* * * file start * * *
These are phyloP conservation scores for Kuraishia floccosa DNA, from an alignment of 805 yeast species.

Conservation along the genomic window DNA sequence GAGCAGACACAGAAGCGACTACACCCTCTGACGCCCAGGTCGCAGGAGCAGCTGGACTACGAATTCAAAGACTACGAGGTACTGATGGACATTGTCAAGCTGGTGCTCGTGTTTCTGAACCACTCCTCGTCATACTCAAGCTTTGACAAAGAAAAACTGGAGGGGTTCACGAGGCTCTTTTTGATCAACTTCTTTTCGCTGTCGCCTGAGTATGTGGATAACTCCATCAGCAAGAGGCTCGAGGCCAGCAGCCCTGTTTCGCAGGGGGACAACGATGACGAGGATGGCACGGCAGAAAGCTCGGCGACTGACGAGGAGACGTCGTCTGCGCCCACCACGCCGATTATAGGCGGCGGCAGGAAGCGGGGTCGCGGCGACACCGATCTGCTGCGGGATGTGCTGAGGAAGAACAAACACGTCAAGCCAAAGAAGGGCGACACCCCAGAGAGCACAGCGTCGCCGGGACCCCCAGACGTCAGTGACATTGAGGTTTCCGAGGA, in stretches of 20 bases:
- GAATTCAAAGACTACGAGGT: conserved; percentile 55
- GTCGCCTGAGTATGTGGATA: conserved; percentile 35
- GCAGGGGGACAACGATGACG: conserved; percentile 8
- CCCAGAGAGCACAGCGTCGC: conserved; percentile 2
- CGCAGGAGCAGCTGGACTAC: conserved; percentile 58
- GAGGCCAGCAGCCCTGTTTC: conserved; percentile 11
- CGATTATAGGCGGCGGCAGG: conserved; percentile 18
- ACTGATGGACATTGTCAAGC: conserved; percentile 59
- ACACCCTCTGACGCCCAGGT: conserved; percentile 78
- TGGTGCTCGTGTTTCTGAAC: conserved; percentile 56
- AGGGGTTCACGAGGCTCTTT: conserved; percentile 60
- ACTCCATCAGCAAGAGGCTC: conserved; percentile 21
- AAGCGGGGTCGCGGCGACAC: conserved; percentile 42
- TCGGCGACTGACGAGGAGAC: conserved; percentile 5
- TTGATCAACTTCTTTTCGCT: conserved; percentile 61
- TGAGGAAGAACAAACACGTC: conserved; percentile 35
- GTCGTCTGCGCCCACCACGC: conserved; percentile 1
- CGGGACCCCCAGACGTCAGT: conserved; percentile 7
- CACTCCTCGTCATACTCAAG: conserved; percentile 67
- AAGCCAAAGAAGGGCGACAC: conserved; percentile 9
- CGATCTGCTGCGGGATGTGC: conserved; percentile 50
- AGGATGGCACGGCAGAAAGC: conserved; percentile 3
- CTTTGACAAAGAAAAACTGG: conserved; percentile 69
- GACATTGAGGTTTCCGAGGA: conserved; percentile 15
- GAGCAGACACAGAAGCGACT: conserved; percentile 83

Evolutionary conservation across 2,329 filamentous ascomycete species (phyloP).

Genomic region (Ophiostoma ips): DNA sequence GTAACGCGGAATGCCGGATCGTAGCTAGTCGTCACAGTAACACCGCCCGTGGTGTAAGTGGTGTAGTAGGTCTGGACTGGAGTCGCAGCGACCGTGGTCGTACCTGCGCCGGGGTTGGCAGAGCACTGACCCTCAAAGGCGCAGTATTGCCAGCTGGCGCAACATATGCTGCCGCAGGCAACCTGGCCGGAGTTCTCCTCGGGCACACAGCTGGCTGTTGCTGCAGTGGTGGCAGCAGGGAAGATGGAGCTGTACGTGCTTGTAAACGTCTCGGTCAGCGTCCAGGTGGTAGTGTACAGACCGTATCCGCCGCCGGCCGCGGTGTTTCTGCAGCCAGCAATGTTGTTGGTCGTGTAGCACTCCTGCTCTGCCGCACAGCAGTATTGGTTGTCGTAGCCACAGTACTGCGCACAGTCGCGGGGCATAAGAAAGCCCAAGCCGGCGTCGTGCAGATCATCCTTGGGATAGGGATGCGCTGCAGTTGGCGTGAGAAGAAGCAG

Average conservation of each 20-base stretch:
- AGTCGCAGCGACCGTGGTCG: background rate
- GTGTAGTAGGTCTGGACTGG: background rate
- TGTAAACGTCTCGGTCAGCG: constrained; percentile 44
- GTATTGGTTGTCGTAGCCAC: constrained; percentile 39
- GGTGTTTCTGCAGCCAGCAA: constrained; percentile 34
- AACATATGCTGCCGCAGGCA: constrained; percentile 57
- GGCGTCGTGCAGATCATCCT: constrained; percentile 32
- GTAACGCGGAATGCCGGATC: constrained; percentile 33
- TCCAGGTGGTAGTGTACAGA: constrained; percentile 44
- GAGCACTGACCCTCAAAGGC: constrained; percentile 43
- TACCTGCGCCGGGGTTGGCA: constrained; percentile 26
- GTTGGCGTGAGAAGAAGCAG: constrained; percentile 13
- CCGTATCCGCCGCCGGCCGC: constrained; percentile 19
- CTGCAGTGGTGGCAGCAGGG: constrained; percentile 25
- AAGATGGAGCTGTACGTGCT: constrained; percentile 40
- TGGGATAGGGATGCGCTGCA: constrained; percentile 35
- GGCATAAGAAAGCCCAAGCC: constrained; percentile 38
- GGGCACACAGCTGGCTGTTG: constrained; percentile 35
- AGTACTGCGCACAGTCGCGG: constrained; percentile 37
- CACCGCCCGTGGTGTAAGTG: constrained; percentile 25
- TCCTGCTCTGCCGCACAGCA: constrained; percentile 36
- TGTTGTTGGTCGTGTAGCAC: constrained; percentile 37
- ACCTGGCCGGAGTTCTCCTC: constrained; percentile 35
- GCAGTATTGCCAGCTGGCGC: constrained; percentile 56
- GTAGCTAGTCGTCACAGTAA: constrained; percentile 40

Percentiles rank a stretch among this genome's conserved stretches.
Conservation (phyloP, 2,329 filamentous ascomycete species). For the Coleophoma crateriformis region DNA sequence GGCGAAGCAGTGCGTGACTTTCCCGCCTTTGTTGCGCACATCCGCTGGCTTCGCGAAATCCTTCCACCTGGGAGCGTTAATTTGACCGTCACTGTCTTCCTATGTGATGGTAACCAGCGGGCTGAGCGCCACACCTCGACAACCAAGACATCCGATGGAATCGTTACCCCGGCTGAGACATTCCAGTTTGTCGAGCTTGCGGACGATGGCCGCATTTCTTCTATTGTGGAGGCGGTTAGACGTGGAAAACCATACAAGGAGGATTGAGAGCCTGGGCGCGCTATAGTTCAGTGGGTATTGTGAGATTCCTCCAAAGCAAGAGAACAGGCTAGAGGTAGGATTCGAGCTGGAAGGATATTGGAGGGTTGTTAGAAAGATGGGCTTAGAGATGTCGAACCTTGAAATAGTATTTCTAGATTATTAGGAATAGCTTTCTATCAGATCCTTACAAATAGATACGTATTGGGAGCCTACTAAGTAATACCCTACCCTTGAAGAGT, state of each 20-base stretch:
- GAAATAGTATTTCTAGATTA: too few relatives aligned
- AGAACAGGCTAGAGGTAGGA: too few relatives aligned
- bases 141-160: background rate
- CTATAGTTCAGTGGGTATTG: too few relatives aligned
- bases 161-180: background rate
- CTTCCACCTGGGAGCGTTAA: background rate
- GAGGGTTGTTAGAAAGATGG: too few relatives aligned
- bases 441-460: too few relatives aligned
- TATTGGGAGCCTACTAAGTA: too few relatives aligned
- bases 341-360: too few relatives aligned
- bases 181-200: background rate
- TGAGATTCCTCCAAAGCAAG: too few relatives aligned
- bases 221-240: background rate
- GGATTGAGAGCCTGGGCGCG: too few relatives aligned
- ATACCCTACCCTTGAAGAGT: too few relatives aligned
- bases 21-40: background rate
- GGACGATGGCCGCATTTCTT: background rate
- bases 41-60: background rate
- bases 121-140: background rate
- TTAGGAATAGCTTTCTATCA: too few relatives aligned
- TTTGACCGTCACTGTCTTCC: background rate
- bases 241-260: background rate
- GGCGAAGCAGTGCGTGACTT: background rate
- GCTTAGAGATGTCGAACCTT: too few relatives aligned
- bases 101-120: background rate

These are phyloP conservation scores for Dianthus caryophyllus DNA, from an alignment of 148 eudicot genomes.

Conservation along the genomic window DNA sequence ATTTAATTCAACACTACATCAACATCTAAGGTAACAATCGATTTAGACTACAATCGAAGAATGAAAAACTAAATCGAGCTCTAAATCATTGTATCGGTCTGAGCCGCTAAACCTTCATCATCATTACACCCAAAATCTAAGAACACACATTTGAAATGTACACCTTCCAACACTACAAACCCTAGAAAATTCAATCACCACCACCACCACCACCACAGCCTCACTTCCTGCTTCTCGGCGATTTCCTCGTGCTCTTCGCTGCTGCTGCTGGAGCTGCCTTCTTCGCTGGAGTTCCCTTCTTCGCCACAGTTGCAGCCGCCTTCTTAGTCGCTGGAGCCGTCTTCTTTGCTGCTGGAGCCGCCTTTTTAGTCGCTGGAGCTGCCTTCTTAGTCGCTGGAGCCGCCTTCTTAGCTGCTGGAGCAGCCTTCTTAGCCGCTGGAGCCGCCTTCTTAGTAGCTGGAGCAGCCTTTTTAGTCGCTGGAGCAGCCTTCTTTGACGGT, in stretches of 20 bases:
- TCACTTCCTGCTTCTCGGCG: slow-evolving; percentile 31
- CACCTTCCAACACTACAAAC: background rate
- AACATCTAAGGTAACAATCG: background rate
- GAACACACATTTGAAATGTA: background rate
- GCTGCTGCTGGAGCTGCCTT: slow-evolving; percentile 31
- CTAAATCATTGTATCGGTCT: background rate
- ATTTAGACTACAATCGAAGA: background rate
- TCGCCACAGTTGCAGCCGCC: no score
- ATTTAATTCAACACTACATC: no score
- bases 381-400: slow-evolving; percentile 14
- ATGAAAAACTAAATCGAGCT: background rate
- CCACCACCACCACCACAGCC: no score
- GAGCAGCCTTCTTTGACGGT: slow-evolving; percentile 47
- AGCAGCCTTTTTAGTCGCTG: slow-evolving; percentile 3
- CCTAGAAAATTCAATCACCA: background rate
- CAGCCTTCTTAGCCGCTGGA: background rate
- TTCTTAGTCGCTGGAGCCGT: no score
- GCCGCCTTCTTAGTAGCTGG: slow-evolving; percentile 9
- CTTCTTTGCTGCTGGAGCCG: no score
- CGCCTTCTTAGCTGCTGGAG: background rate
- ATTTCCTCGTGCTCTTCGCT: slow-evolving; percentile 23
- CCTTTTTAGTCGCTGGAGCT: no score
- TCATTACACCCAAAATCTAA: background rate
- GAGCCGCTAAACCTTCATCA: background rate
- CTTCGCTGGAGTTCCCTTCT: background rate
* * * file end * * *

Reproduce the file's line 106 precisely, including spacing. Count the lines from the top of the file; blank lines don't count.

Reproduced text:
- CCTTTTTAGTCGCTGGAGCT: no score